I later went to art school and now, as an artist and teacher, I am passionate about enriching the world with thoughts and emotions depicted in images and passing on this richness.

Descriptive in what visual art can be and exploratory in how to implement visual work in your own way.

How do you personally experience the challenge of not being able to put certain artistic concepts into words, and how do you address this challenge in your own work?

It is a challenge during practically every creation for visual artists in particular to put certain artistic concepts into words. Art is something that you feel; that you experience with your whole being and the ‘art’ is to try and not need words to express what you are trying to convey through that specific medium.

When I am unable to put certain artistic ideas or concepts into words, I first visualize them to have a clear idea in my head. Then I design, make sketches and let my work emerge, so to speak before stepping back and letting time pass, and then the elaboration grows and takes form by itself.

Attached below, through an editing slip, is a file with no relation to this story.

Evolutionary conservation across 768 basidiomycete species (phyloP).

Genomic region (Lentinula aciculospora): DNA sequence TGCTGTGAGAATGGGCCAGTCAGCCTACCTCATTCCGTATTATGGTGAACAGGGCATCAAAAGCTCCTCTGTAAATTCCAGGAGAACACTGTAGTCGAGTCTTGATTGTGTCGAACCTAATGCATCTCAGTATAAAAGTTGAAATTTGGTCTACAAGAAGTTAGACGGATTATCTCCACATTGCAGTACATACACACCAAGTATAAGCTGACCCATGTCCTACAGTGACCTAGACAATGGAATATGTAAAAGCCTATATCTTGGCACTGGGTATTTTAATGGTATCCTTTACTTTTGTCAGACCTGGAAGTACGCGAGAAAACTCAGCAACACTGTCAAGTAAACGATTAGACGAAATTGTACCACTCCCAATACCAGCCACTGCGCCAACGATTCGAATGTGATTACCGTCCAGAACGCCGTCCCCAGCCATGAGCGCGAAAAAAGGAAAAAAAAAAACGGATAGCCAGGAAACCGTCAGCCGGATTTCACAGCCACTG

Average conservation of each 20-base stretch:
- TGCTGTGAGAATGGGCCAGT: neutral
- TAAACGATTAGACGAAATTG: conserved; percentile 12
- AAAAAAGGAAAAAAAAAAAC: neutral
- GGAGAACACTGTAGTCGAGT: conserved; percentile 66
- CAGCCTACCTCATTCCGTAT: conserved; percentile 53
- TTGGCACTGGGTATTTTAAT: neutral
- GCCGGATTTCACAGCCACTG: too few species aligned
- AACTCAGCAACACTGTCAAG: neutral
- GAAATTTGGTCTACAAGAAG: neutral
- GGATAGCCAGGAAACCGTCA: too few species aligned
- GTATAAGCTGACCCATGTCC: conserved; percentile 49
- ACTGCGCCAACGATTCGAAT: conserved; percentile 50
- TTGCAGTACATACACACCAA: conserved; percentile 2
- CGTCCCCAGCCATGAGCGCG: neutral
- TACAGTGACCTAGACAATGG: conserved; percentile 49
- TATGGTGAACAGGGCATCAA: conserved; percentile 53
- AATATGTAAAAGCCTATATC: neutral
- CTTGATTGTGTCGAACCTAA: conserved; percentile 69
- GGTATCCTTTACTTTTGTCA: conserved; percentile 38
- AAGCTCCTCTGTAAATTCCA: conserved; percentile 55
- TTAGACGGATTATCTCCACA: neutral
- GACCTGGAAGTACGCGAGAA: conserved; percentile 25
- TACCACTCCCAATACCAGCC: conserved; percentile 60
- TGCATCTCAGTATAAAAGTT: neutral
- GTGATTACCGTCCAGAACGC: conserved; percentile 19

Conveying the message through the movement, the color, the substance, the light, it speaks its own words. Words are so limiting; art goes way beyond how it affects us to our deepest level.

Poetry is also art because these words represent more than what they literally say.

I wish everyone accessed their creativity and could express themselves through it. There are so many ways, like dancing, writing, and drawing, something for everyone.

Creativity is a valuable and precious part of who we are, a basic need.

Can you share an example of a specific art piece or project where you’ve struggled to articulate its essence, and how did you ultimately convey it to your audience?

In 2009, I signed up and contributed a video and text to Tomoko Mukaiyama’s project “Wasted” – on the topic of the transience of the feminine virtue of fertility. It involved exhibitions and a multimedia piano concert.